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Virginia Tech CAREER Project
March 13, 2008

Developing a credit card-sized gas chromatography platform that can analyze volatile compounds within seconds is the next step for Virginia Tech College of Engineering researcher Masoud Agah, who has received a National Science Foundation Faculty Early Career Development Program (CAREER) Award to support his research.

Dr. Agah, an assistant professor in the Bradley Department of Electrical and Computer Engineering and an affiliate member of the Department of Mechanical Engineering faculty, recently secured a five-year CAREER grant worth $400,000. This is the National Science Foundation’s most prestigious award for creative junior faculty who are considered to be future leaders in their academic fields.

Gas chromatography is the primary technique used in a number of scientific, medical, and industrial settings to separate and analyze volatile compounds in gases, liquids, and solids.

Currently, gas chromatography systems consist of a gas tank, sample injector, separation column, and gas detector. Samples to be analyzed are vaporized and injected into the column, where compounds are separated and then passed over the detector. Conventional systems tend to be large, fragile, and relatively expensive table-top instruments.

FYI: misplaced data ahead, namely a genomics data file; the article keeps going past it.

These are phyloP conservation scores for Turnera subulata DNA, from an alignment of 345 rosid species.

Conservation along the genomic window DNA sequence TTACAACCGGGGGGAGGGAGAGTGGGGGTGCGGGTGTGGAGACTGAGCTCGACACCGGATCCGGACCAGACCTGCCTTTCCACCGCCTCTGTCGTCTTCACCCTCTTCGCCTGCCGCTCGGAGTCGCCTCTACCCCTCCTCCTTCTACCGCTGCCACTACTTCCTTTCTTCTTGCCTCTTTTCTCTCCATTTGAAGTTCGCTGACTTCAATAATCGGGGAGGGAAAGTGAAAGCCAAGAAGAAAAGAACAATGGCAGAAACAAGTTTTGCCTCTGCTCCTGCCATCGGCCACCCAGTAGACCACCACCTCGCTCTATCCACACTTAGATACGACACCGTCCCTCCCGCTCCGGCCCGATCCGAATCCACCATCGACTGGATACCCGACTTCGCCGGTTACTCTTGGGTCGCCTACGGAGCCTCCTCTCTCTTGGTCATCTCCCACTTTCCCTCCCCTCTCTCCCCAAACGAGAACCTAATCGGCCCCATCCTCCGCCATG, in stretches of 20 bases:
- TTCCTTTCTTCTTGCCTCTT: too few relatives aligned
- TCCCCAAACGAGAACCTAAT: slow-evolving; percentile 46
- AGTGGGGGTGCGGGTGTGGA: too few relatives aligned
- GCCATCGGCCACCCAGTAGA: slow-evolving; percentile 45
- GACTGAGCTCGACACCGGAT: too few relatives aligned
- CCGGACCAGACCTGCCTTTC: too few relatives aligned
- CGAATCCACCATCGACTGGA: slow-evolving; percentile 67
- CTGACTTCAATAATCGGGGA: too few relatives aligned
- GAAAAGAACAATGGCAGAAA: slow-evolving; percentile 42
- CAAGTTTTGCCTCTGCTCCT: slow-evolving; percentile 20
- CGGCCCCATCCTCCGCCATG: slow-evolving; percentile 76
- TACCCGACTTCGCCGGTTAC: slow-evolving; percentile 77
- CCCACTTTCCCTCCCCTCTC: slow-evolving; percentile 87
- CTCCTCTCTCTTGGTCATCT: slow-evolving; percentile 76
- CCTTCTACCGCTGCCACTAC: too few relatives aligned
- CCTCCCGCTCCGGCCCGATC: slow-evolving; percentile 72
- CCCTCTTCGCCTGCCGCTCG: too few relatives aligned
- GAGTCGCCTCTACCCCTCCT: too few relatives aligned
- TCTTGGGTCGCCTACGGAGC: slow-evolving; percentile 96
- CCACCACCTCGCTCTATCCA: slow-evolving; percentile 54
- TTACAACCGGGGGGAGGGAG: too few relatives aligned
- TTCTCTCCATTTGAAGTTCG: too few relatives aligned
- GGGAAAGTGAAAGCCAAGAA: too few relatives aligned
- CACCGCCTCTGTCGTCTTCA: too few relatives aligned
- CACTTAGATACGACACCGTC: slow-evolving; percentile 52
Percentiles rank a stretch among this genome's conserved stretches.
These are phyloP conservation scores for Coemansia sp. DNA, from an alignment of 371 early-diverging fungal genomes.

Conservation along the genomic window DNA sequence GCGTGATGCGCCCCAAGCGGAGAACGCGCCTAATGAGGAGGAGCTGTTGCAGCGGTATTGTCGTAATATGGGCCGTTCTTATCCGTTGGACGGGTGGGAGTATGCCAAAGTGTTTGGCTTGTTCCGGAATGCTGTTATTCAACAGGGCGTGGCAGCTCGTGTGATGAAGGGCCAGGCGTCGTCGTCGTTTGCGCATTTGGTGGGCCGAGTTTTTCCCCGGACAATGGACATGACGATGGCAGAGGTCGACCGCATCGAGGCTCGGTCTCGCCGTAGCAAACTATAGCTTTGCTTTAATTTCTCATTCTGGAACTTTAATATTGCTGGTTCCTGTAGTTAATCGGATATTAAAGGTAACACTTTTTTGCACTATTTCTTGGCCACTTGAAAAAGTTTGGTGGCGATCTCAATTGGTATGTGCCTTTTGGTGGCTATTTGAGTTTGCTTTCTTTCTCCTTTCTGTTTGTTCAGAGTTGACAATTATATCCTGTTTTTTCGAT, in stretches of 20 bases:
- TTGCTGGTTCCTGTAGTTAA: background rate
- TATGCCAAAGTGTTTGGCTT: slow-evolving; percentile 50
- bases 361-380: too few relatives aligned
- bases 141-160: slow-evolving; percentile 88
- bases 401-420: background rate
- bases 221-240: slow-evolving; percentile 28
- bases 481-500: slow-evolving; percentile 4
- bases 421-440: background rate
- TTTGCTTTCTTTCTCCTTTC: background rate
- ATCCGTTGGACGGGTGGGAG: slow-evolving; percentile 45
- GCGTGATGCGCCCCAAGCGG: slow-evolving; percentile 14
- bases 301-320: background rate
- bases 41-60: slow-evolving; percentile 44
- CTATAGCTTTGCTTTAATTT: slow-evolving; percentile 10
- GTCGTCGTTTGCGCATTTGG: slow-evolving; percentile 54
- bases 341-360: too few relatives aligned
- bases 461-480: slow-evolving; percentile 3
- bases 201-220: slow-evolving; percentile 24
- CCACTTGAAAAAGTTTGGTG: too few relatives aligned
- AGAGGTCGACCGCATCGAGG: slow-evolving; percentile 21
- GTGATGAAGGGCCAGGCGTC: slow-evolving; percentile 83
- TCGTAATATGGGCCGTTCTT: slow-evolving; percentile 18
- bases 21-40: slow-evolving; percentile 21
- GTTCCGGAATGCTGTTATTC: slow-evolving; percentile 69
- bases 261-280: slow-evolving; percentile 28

Dr. Agah, who established the Microelectromechanical Systems Laboratory at Virginia Tech shortly after joining the university in 2005, is attempting to develop a gas chromatographic architecture that will fit on a platform the size of a credit card and will separate and analyze a complex range of compounds in only a few seconds.

To create this new architecture, which he has named GC Matrix, Dr. Agah is employing laboratory technology. In his laboratory, he is developing gas chromatographic columns with heaters, temperature sensors, pressure sensors, and thermal conductivity detectors that can fit on micro-chips. He already has developed columns that can separate a limited number of volatile compounds and chemical warfare agent simulants in less than 10 seconds. In addition to significantly improving the speed, portability, and performance, the GC Matrix will consume far less power than conventional instruments.

Every CAREER award project includes an educational component. Dr. Agah will develop a new university laboratory course on Microelectromechanical Systems Laboratory technology. He also is working with Virginia Tech’s National Society of Black Engineers and the Institute of Electrical and Electronics Engineers’ Teacher in Service Program to establish the High-School Microsystems Engineering Program.

Before joining the Virginia Tech faculty in 2005, Dr. Agah conducted research at the National Science Foundation Center for Wireless Integrated MicroSystems at the University of Michigan in Ann Arbor, where he developed Microelectromechanical Systems Laboratory -based gas chromatography columns for environmental monitoring applications. He completed his Ph.D. in electrical engineering at Michigan and received his bachelor’s and master’s degrees from Sharif University of Technology in Iran.

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